If the prospect of being healthier doesn’t move you to do give clean sleeping a whirl, maybe we should’ve led with how gorgeous getting more sleep will make you. A good night’s rest can help reduce those under-eye bags and dark circles (your favorite concealer could never) not to mention all the wonderful things good sleep can do for your complexion.
Sometimes we get busy with super important stuff like scrolling Instagram until the wee hours of the morning. In those moments, we could really use a friendly reminder to shut everything down and go to bed. If you have to set a reminder to keep you on track with getting the full 7-8 hours of shuteye that the clean sleeping method requires, do whatever it takes to make it a permanent habit.
So, we get it: You’re life is so exciting that you don’t want to go to sleep for fear of missing out on all the great stuff that might happen while you’re counting sheep. But if you become more intentional about what you do before getting in bed, it might help you go from seeing sleep as something that takes away from your life to something that adds to it.
You don’t have to dive in the deep end: Start out small with something like a commitment to stay off your phone for at least an hour before sleeping or taking a bath or reading a few pages before bed. Pretty soon you’ll find yourself looking forward to your nighttime ritual (and the satisfying sleep that follows) instead of dreading it.
Listen, we track everything else, so embrace clean sleeping with open arms by adding it to the list of behaviors/habits/activities you keep up with.
After you’ve done it for a few days, pay attention to the positive impacts it has on your life. You’ll know clean sleeping is working for you when you no longer feel the need to binge sleep your weekends away. You might even start to wake up feeling more refreshed than ever and with a TON of energy too.
However your journey with clean sleeping goes, just know that the positives of trying it seem to far outweigh the negatives. This is definitely one health trend you should maybe embrace with open arms — and most importantly — closed eyes.
What do you think of carrots and how often do you eat them?
Meditation could possibly help ward off heart disease, experts say.
The 7,000-year-old practice has the potential to reduce some risk factors for heart disease, according to a new review from the American Heart Association (AHA). Still, the AHA emphasized that meditation shouldn't replace the approaches that are considered the gold standard for preventing heart disease: leading a heart-healthy lifestyle and following medical recommendations.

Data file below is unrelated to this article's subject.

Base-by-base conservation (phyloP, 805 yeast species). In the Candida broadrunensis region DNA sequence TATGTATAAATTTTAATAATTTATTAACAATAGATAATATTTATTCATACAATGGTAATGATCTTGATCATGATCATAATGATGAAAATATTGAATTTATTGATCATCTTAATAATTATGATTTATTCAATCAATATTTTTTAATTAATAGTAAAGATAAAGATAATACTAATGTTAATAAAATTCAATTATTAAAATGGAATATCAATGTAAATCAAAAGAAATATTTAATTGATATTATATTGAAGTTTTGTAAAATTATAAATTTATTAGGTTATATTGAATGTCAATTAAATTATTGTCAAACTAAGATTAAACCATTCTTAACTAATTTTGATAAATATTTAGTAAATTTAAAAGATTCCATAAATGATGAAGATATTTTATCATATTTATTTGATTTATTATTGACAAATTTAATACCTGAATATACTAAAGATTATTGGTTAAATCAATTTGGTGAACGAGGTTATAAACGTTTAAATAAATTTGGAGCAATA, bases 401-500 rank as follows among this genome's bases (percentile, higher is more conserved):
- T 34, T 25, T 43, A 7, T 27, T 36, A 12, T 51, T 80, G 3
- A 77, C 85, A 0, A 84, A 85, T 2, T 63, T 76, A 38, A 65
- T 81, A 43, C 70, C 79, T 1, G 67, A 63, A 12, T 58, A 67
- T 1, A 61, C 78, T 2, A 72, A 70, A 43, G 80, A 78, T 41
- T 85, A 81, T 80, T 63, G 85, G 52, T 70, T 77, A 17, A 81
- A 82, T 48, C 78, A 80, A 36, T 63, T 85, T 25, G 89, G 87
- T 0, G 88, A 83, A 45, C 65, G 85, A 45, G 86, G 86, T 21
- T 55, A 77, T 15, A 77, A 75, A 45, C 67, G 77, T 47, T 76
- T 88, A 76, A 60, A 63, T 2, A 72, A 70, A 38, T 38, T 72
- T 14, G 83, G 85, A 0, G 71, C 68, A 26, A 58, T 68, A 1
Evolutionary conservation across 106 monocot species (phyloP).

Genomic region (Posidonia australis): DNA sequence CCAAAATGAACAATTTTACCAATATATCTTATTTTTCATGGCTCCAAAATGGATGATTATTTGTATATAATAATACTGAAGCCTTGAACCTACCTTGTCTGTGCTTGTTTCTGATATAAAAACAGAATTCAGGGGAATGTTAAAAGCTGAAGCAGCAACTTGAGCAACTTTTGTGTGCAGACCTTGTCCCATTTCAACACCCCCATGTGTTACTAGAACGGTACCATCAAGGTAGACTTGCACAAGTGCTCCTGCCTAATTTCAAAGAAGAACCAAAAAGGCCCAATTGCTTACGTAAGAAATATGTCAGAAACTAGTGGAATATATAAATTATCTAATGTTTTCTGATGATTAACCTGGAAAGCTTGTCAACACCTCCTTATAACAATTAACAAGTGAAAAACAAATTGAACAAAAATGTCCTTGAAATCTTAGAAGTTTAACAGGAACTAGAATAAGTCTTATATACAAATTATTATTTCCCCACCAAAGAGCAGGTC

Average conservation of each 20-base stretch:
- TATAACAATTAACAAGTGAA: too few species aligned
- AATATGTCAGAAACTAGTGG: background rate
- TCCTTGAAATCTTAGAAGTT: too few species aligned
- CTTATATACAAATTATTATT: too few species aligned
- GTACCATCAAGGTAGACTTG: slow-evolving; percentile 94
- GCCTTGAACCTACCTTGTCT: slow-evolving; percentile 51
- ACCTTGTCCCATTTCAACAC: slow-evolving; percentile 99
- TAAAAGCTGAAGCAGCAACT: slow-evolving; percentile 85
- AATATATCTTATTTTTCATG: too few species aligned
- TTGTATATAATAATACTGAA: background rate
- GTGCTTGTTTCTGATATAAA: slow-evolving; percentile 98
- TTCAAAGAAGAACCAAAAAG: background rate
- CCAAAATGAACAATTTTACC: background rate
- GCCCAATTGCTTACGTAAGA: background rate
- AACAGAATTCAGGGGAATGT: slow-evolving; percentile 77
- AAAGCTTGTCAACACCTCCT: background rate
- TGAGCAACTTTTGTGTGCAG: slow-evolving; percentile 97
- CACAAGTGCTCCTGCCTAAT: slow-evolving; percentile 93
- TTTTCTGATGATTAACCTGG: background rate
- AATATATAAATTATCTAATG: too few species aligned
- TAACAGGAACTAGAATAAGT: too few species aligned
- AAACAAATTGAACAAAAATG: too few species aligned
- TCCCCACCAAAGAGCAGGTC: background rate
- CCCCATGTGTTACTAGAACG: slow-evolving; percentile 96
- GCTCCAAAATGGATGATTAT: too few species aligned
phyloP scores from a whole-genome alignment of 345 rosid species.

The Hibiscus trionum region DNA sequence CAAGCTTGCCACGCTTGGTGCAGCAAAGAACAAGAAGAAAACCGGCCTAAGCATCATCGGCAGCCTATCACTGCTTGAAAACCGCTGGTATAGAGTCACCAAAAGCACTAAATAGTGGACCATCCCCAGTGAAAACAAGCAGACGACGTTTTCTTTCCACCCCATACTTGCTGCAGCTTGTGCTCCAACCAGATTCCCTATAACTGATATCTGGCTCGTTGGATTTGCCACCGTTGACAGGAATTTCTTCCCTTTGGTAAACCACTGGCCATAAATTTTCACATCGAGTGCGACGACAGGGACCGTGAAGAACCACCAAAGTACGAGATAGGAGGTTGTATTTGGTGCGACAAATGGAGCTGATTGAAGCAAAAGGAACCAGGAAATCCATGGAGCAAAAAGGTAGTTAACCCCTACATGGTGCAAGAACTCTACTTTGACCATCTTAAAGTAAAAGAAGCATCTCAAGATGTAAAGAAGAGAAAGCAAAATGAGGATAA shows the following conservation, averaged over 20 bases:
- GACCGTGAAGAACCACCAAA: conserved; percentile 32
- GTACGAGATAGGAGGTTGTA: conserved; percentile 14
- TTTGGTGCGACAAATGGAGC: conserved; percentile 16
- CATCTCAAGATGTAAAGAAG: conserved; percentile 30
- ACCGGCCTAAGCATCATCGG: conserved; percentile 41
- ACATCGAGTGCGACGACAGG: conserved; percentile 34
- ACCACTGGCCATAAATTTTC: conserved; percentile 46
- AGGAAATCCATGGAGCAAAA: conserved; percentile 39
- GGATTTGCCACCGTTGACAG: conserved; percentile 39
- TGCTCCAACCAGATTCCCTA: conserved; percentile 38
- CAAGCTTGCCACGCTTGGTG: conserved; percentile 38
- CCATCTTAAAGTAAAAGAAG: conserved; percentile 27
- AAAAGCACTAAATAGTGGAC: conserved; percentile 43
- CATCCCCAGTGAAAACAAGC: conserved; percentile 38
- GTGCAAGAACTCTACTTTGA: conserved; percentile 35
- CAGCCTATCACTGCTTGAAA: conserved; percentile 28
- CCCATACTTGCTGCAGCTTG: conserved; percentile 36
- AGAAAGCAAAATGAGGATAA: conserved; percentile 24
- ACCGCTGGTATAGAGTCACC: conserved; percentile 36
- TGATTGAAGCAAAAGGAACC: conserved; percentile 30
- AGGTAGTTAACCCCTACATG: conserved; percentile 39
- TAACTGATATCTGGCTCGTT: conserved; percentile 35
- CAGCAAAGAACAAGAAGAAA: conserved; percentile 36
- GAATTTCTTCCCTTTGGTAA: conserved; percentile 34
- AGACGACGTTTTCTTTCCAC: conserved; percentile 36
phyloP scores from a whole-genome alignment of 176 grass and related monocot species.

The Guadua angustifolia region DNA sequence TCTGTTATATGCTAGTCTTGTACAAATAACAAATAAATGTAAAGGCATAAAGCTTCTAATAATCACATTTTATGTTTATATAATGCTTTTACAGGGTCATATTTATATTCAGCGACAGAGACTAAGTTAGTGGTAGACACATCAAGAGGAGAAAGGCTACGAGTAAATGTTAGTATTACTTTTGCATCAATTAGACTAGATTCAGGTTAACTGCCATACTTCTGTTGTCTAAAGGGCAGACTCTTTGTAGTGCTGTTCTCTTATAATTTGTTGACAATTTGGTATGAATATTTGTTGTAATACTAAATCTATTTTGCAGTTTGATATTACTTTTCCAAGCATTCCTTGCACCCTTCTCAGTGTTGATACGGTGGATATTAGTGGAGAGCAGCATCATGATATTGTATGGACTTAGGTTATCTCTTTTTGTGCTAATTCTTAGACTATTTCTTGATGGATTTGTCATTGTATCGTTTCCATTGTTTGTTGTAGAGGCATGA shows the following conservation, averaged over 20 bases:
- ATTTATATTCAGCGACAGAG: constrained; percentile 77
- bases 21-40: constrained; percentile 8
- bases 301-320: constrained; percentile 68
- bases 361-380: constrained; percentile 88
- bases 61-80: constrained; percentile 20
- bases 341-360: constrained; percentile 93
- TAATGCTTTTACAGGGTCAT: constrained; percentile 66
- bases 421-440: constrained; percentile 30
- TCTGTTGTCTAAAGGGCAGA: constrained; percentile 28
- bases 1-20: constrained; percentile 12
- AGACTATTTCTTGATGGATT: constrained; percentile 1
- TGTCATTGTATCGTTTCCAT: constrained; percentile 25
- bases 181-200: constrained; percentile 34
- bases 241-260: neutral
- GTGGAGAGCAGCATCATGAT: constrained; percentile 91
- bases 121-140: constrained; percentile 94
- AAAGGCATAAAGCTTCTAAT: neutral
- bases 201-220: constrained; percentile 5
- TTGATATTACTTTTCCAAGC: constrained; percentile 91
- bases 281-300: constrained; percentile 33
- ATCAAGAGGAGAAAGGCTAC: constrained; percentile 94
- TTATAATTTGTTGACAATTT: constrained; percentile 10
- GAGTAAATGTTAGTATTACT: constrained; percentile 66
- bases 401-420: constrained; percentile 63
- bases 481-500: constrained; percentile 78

More than $200 billion is spent on heart disease patients in the U.S. each year, so there's great interest in looking for inexpensive ways to help reduce people's risk of the disease, according to the review. [Mind Games: 7 Reasons You Should Meditate]
One potential option is meditation. About 8 percent of Americans report that they practice some form of meditation, according to the National Health Interview Survey, conducted by the National Institutes of Health. And 17 percent of heart disease patients have expressed interest in participating in a clinical trial looking at the effects of meditation, the review said.
To better understand how meditation may reduce risk factors for heart disease, experts at the AHA reviewed existing research. The findings were published today (Sept. 28) in the Journal of the American Heart Association.
The researchers included studies on many different types of meditation, including mindful meditation, Zen meditation, relaxation response and transcendental meditation. In general, most forms of meditation that the researchers looked at are practiced for at least 20 minutes, or once or twice a day.
The researchers found that meditation may be linked to decreased levels of stress, anxiety and depression, as well as improved sleep quality and overall well-being. Stress, anxiety, depression and poor sleep may be linked to heart disease risk, according to the review. Meditation may also help people stop smoking, the review found.
In addition, the practice may help lower blood pressure, although the researchers noted that there's not enough evidence to show how much it would lower blood pressure in a given individual, if at all.
Finally, the review noted that although there is some evidence that meditation may decrease a person's risk of a heart attack, more research is needed before any conclusions can be made.
The review found that overall, meditation may have a "possible benefit" on lowering heart disease risk, but more research is needed to conclude that "it has a definite role," lead author Dr. Glenn Levine, a professor of medicine at Baylor College of Medicine in Houston, said in a statement. Until more is understood about the role of meditation in heart health, the best ways to prevent and treat heart disease include controlling blood pressure and cholesterol levels, quitting smoking and getting regular physical activity, Levine said.
But because meditation comes with few, if any, risks and is easy to learn, it's something that interested individuals could try in addition to the proven approaches to heart disease prevention, Levine said.
Originally published on Live Science.
Here is a hard truth: Too many of us are getting out of shape due to unhealthy habits like binge drinking and eating excessive fast food.
In fact, according to recent media reports, obesity is estimated to have cost Singapore at least $614 million in 2016, in terms of healthcare and lost productivity.
Expensive gym memberships doesn’t seem to alleviate the problem too. The last we checked, gym memberships these days can cost a bomb, ranging from $70 per month onwards (if we exclude the cramped ActiveSg neighbourhood gyms).